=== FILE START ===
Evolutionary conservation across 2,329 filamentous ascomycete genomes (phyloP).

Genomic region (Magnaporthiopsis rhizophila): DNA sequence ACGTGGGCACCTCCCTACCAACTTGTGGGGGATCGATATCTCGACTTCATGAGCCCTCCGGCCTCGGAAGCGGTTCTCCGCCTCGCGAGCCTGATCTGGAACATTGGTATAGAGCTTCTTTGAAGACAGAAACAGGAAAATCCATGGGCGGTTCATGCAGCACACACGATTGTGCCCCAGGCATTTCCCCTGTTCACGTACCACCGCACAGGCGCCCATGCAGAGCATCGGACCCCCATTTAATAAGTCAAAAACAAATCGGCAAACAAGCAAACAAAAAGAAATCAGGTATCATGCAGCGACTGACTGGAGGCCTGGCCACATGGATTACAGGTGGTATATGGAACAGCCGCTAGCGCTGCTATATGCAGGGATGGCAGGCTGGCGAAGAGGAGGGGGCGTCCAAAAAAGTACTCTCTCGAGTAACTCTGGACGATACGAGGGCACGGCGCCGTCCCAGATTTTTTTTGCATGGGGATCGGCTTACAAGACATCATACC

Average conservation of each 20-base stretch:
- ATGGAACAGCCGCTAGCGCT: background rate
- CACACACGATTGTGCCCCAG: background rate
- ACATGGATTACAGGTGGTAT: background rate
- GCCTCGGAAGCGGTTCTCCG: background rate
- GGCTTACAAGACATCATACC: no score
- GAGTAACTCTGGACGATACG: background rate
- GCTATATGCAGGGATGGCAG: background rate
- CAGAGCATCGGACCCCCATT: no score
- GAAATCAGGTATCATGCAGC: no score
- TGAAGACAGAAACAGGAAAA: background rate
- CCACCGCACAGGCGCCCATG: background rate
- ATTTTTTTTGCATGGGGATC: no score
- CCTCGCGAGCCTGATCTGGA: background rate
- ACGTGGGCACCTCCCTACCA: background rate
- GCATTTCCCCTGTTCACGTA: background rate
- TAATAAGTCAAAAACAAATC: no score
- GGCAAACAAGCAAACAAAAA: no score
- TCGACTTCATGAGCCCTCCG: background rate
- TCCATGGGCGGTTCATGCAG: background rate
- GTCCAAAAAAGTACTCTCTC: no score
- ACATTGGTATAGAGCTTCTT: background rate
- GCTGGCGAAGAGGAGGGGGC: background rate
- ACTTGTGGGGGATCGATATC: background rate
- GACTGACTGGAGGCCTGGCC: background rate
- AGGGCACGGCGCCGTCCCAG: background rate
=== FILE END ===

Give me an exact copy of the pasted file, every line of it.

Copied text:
Evolutionary conservation across 2,329 filamentous ascomycete genomes (phyloP).

Genomic region (Magnaporthiopsis rhizophila): DNA sequence ACGTGGGCACCTCCCTACCAACTTGTGGGGGATCGATATCTCGACTTCATGAGCCCTCCGGCCTCGGAAGCGGTTCTCCGCCTCGCGAGCCTGATCTGGAACATTGGTATAGAGCTTCTTTGAAGACAGAAACAGGAAAATCCATGGGCGGTTCATGCAGCACACACGATTGTGCCCCAGGCATTTCCCCTGTTCACGTACCACCGCACAGGCGCCCATGCAGAGCATCGGACCCCCATTTAATAAGTCAAAAACAAATCGGCAAACAAGCAAACAAAAAGAAATCAGGTATCATGCAGCGACTGACTGGAGGCCTGGCCACATGGATTACAGGTGGTATATGGAACAGCCGCTAGCGCTGCTATATGCAGGGATGGCAGGCTGGCGAAGAGGAGGGGGCGTCCAAAAAAGTACTCTCTCGAGTAACTCTGGACGATACGAGGGCACGGCGCCGTCCCAGATTTTTTTTGCATGGGGATCGGCTTACAAGACATCATACC

Average conservation of each 20-base stretch:
- ATGGAACAGCCGCTAGCGCT: background rate
- CACACACGATTGTGCCCCAG: background rate
- ACATGGATTACAGGTGGTAT: background rate
- GCCTCGGAAGCGGTTCTCCG: background rate
- GGCTTACAAGACATCATACC: no score
- GAGTAACTCTGGACGATACG: background rate
- GCTATATGCAGGGATGGCAG: background rate
- CAGAGCATCGGACCCCCATT: no score
- GAAATCAGGTATCATGCAGC: no score
- TGAAGACAGAAACAGGAAAA: background rate
- CCACCGCACAGGCGCCCATG: background rate
- ATTTTTTTTGCATGGGGATC: no score
- CCTCGCGAGCCTGATCTGGA: background rate
- ACGTGGGCACCTCCCTACCA: background rate
- GCATTTCCCCTGTTCACGTA: background rate
- TAATAAGTCAAAAACAAATC: no score
- GGCAAACAAGCAAACAAAAA: no score
- TCGACTTCATGAGCCCTCCG: background rate
- TCCATGGGCGGTTCATGCAG: background rate
- GTCCAAAAAAGTACTCTCTC: no score
- ACATTGGTATAGAGCTTCTT: background rate
- GCTGGCGAAGAGGAGGGGGC: background rate
- ACTTGTGGGGGATCGATATC: background rate
- GACTGACTGGAGGCCTGGCC: background rate
- AGGGCACGGCGCCGTCCCAG: background rate